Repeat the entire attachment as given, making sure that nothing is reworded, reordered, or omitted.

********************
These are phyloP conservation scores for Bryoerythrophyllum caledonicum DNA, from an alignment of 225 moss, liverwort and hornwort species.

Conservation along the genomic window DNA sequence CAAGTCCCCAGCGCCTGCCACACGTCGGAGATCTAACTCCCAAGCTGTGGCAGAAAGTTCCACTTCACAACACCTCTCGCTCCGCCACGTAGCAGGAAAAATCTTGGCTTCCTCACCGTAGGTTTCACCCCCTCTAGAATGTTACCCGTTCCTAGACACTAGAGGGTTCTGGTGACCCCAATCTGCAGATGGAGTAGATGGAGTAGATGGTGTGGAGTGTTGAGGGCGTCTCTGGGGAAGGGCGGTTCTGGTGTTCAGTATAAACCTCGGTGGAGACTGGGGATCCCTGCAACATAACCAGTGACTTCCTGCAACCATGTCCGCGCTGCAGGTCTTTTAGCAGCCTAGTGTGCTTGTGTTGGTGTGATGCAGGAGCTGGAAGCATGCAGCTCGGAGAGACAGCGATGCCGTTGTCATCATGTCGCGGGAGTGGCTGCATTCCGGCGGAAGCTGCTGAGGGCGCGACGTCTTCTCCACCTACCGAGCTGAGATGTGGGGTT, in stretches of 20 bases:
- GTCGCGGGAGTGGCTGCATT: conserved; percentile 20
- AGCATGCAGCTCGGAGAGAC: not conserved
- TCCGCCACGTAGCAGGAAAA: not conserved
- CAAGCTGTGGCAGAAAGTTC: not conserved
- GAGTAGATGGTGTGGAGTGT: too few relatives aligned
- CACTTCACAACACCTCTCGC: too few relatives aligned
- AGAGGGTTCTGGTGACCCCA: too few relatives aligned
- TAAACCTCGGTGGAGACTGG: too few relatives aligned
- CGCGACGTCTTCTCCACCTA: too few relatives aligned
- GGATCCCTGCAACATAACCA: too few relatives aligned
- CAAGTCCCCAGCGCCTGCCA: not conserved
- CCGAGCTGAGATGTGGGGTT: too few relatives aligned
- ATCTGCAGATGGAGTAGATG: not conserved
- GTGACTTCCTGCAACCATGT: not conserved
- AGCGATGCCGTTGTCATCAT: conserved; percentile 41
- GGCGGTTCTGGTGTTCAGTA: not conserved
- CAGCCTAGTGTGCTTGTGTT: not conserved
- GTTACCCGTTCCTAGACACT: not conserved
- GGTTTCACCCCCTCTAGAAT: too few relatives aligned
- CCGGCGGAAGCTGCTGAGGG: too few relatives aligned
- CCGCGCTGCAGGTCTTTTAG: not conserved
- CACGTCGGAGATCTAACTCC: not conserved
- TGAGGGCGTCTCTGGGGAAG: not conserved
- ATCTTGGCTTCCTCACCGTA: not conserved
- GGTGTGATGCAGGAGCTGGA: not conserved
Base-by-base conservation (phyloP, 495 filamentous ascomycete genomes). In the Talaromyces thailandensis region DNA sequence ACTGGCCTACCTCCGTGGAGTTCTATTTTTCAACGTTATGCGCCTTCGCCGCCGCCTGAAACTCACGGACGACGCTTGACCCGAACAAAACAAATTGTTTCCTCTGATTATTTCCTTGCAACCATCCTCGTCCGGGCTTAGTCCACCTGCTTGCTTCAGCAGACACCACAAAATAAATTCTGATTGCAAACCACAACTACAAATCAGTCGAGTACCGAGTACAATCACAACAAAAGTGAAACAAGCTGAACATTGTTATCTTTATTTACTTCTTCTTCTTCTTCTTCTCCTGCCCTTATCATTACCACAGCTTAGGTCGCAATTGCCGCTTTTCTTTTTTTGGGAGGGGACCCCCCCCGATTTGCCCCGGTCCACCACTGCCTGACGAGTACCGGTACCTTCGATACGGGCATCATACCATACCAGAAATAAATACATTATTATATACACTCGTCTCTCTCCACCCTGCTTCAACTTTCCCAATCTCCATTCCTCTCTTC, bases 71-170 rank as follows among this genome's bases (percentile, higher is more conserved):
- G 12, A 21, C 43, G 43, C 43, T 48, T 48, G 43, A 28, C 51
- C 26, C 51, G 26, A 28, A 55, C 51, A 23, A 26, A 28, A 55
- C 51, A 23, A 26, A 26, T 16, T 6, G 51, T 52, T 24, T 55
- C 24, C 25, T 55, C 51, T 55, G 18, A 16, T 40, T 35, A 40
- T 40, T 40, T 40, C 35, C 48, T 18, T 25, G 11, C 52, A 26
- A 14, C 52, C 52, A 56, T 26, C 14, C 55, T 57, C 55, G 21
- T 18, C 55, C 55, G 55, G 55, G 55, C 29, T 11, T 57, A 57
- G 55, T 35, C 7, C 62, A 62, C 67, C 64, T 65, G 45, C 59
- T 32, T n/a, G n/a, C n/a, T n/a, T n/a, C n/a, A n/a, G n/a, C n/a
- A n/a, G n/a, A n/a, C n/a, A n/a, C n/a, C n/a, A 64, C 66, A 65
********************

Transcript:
These are phyloP conservation scores for Bryoerythrophyllum caledonicum DNA, from an alignment of 225 moss, liverwort and hornwort species.

Conservation along the genomic window DNA sequence CAAGTCCCCAGCGCCTGCCACACGTCGGAGATCTAACTCCCAAGCTGTGGCAGAAAGTTCCACTTCACAACACCTCTCGCTCCGCCACGTAGCAGGAAAAATCTTGGCTTCCTCACCGTAGGTTTCACCCCCTCTAGAATGTTACCCGTTCCTAGACACTAGAGGGTTCTGGTGACCCCAATCTGCAGATGGAGTAGATGGAGTAGATGGTGTGGAGTGTTGAGGGCGTCTCTGGGGAAGGGCGGTTCTGGTGTTCAGTATAAACCTCGGTGGAGACTGGGGATCCCTGCAACATAACCAGTGACTTCCTGCAACCATGTCCGCGCTGCAGGTCTTTTAGCAGCCTAGTGTGCTTGTGTTGGTGTGATGCAGGAGCTGGAAGCATGCAGCTCGGAGAGACAGCGATGCCGTTGTCATCATGTCGCGGGAGTGGCTGCATTCCGGCGGAAGCTGCTGAGGGCGCGACGTCTTCTCCACCTACCGAGCTGAGATGTGGGGTT, in stretches of 20 bases:
- GTCGCGGGAGTGGCTGCATT: conserved; percentile 20
- AGCATGCAGCTCGGAGAGAC: not conserved
- TCCGCCACGTAGCAGGAAAA: not conserved
- CAAGCTGTGGCAGAAAGTTC: not conserved
- GAGTAGATGGTGTGGAGTGT: too few relatives aligned
- CACTTCACAACACCTCTCGC: too few relatives aligned
- AGAGGGTTCTGGTGACCCCA: too few relatives aligned
- TAAACCTCGGTGGAGACTGG: too few relatives aligned
- CGCGACGTCTTCTCCACCTA: too few relatives aligned
- GGATCCCTGCAACATAACCA: too few relatives aligned
- CAAGTCCCCAGCGCCTGCCA: not conserved
- CCGAGCTGAGATGTGGGGTT: too few relatives aligned
- ATCTGCAGATGGAGTAGATG: not conserved
- GTGACTTCCTGCAACCATGT: not conserved
- AGCGATGCCGTTGTCATCAT: conserved; percentile 41
- GGCGGTTCTGGTGTTCAGTA: not conserved
- CAGCCTAGTGTGCTTGTGTT: not conserved
- GTTACCCGTTCCTAGACACT: not conserved
- GGTTTCACCCCCTCTAGAAT: too few relatives aligned
- CCGGCGGAAGCTGCTGAGGG: too few relatives aligned
- CCGCGCTGCAGGTCTTTTAG: not conserved
- CACGTCGGAGATCTAACTCC: not conserved
- TGAGGGCGTCTCTGGGGAAG: not conserved
- ATCTTGGCTTCCTCACCGTA: not conserved
- GGTGTGATGCAGGAGCTGGA: not conserved
Base-by-base conservation (phyloP, 495 filamentous ascomycete genomes). In the Talaromyces thailandensis region DNA sequence ACTGGCCTACCTCCGTGGAGTTCTATTTTTCAACGTTATGCGCCTTCGCCGCCGCCTGAAACTCACGGACGACGCTTGACCCGAACAAAACAAATTGTTTCCTCTGATTATTTCCTTGCAACCATCCTCGTCCGGGCTTAGTCCACCTGCTTGCTTCAGCAGACACCACAAAATAAATTCTGATTGCAAACCACAACTACAAATCAGTCGAGTACCGAGTACAATCACAACAAAAGTGAAACAAGCTGAACATTGTTATCTTTATTTACTTCTTCTTCTTCTTCTTCTCCTGCCCTTATCATTACCACAGCTTAGGTCGCAATTGCCGCTTTTCTTTTTTTGGGAGGGGACCCCCCCCGATTTGCCCCGGTCCACCACTGCCTGACGAGTACCGGTACCTTCGATACGGGCATCATACCATACCAGAAATAAATACATTATTATATACACTCGTCTCTCTCCACCCTGCTTCAACTTTCCCAATCTCCATTCCTCTCTTC, bases 71-170 rank as follows among this genome's bases (percentile, higher is more conserved):
- G 12, A 21, C 43, G 43, C 43, T 48, T 48, G 43, A 28, C 51
- C 26, C 51, G 26, A 28, A 55, C 51, A 23, A 26, A 28, A 55
- C 51, A 23, A 26, A 26, T 16, T 6, G 51, T 52, T 24, T 55
- C 24, C 25, T 55, C 51, T 55, G 18, A 16, T 40, T 35, A 40
- T 40, T 40, T 40, C 35, C 48, T 18, T 25, G 11, C 52, A 26
- A 14, C 52, C 52, A 56, T 26, C 14, C 55, T 57, C 55, G 21
- T 18, C 55, C 55, G 55, G 55, G 55, C 29, T 11, T 57, A 57
- G 55, T 35, C 7, C 62, A 62, C 67, C 64, T 65, G 45, C 59
- T 32, T n/a, G n/a, C n/a, T n/a, T n/a, C n/a, A n/a, G n/a, C n/a
- A n/a, G n/a, A n/a, C n/a, A n/a, C n/a, C n/a, A 64, C 66, A 65